Several footie/philosophical musings inspired by that observation. I am thinking somewhat ruefully of all the brilliant own goals I have scored in my life. But I've just read the Wiki entry for "own goal" and I see that there is an "own goal rule" that I was unaware of. I don't understand this rule. I am now wondering if in fact rather more corner kicks should have been awarded during the course of my life. Lousy referees, you see. A knotty philosophical point and I wonder what Camus - or William for that matter - would conclude.

The Laws stipulate that an own goal cannot be scored directly (i.e., without any other player touching the ball) from a throw-in, free kick (direct or indirect), corner kick, dropped ball or goal kick. Should any of these situations occur, a corner kick is instead awarded to the attacking team.

I love Philip Larkin's poetry, miserable old atheist sod that he was.

Oddly enough, I've never got on with Dickens - I'm rather ashamed of that.
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PostSubject: Re: Great Literature - the Benefits   Great Literature - the Benefits EmptyThu 08 Sep 2016, 20:47

@LadyinRetirement wrote:
Slightly off-topic but I'm sorry to hear Paul R is having health travails and hope he will soon feel better.

Yes, hope all is going well with your treatment, Paul.
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PostSubject: Re: Great Literature - the Benefits   Great Literature - the Benefits EmptyThu 08 Sep 2016, 21:39

@Temperance wrote:
@LadyinRetirement wrote:
Slightly off-topic but I'm sorry to hear Paul R is having health travails and hope he will soon feel better.

Yes, hope all is going well with your treatment, Paul.


Temperance and Lady, yes now my pretransplant investigation is finished. The last one was a "coronaire" going with a sonde I presume in the main artery to the heart? And my heart was fine too. Thus I am ready now it seems for the transplant. Where it got wrong monday was that where the needle was introduced in the groin, there was what they called a "pseudoaneurisma" and they tried first with pressing on the groin but that didn't work and everytime an echo that made already three hours time and finally they decided to try a punction with a product to clot that aneurisma, the first attempt the needle was not ok, second trial with the very expensive product was succesful, otherwise they had to operate me and fix the artery... But yes at the end all well, but it took three days instead of one...and still to be a bit careful to let fix the clot...and still pain in the groin...But as said all the difficulties were not for nothing...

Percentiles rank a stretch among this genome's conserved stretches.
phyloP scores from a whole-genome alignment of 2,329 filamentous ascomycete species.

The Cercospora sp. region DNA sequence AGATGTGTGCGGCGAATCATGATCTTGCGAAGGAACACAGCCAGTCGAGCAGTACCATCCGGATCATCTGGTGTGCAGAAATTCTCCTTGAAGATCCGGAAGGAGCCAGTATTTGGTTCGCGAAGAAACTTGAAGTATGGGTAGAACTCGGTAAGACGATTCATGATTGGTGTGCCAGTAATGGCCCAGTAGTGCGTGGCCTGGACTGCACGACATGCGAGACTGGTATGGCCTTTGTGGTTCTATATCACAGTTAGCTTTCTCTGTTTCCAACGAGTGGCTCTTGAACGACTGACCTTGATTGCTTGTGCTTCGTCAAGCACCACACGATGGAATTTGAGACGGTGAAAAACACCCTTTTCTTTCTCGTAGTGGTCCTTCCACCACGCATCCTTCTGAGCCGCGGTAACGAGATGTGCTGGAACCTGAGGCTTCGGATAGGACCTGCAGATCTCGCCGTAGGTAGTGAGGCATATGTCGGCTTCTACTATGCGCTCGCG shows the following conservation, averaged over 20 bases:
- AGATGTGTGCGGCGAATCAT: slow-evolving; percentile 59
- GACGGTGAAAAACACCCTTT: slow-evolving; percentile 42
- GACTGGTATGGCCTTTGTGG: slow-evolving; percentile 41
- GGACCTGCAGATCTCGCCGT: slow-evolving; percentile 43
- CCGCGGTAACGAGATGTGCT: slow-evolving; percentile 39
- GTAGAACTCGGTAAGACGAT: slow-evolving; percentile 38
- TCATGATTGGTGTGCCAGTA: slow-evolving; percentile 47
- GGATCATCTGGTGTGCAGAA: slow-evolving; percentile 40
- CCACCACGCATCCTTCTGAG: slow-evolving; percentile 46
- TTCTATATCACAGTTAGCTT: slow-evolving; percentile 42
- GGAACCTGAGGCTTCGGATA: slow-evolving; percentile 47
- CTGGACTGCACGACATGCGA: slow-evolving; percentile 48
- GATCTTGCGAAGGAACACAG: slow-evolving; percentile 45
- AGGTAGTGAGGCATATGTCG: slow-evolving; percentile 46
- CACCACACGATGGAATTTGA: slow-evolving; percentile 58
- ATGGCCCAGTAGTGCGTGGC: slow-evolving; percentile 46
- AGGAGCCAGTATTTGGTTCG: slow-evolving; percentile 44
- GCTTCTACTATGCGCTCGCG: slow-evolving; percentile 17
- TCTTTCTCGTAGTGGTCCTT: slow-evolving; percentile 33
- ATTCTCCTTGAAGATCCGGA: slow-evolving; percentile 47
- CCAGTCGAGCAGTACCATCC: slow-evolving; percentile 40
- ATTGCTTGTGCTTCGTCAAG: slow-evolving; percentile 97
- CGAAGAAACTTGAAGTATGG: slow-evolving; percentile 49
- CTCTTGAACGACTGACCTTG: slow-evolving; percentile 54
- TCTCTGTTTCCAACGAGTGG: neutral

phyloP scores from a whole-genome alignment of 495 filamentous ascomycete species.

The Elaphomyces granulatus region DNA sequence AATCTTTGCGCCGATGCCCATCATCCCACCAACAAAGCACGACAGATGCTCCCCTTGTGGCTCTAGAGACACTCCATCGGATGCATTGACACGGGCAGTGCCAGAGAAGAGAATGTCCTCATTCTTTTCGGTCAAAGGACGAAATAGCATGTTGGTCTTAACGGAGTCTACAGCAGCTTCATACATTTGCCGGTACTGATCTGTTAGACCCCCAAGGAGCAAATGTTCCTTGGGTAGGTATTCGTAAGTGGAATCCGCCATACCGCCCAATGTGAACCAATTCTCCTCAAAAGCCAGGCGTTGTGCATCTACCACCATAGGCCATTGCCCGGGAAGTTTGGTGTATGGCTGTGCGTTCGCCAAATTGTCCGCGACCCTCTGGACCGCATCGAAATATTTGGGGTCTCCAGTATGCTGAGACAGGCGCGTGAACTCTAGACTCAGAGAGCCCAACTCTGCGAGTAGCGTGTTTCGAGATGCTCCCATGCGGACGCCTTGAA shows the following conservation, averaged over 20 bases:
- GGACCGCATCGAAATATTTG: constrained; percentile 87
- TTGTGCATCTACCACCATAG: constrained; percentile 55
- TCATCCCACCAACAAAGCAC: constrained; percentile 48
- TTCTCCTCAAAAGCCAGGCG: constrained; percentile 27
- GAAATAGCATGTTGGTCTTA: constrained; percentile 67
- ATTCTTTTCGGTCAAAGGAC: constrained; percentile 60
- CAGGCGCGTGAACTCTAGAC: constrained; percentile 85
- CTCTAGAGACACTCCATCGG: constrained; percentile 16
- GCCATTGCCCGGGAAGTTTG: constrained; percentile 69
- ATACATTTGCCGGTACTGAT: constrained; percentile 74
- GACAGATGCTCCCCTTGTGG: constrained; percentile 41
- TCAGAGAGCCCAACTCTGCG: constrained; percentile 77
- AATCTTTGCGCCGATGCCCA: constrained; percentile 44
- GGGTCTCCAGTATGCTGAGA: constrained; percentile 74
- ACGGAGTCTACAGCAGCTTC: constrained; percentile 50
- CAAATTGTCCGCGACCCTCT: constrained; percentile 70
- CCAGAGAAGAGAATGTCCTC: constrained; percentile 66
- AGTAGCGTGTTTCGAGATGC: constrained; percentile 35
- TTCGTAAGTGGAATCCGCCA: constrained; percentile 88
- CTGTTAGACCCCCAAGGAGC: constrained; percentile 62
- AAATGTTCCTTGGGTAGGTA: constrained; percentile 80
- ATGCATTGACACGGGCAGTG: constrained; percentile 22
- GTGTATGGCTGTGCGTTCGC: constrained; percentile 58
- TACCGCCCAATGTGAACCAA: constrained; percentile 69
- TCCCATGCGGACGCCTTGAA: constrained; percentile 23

And I thank you both for asking about my health.

Kind regards to both from Paul.
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PostSubject: Re: Great Literature - the Benefits   Great Literature - the Benefits EmptyThu 08 Sep 2016, 22:01

@Meles meles wrote:
@Caro wrote:
At university I read a few books in French – the only one that has stayed in my mind is L’Etranger by Albert Camus, though I know I read Le Rouge et Le Noir. 

I'm impressed Caro (and also with Paul when he said his local library didn't have a particular Nevil Shute book in Dutch, so he looked for it in either French or English) ..... Although my French is pretty good, I still cannot read for pleasure in any other language than English. I can read French newspapers and magazine articles, but for anything much longer it all becomes a bit of an effort and is just not enjoyable. As a learning exercise I managed to get through the first three Harry Potter books in French (the language is fairly simple, being written primarily for children) and I even managed Sartre's Huis Clos (which was written as a play and so is quite short with a lot of dialogue), but then when I started on Umberto Eco's Le Nom de la Rose (which in English, as The Name of Rose, is a book I adore and have read several times), I gave up as I just wasn't enjoying it. (Although maybe that's a problem of already knowing the story and having read it beforehand in another language ... I genuinely enjoyed Huis Clos, but then I've only ever read that in French).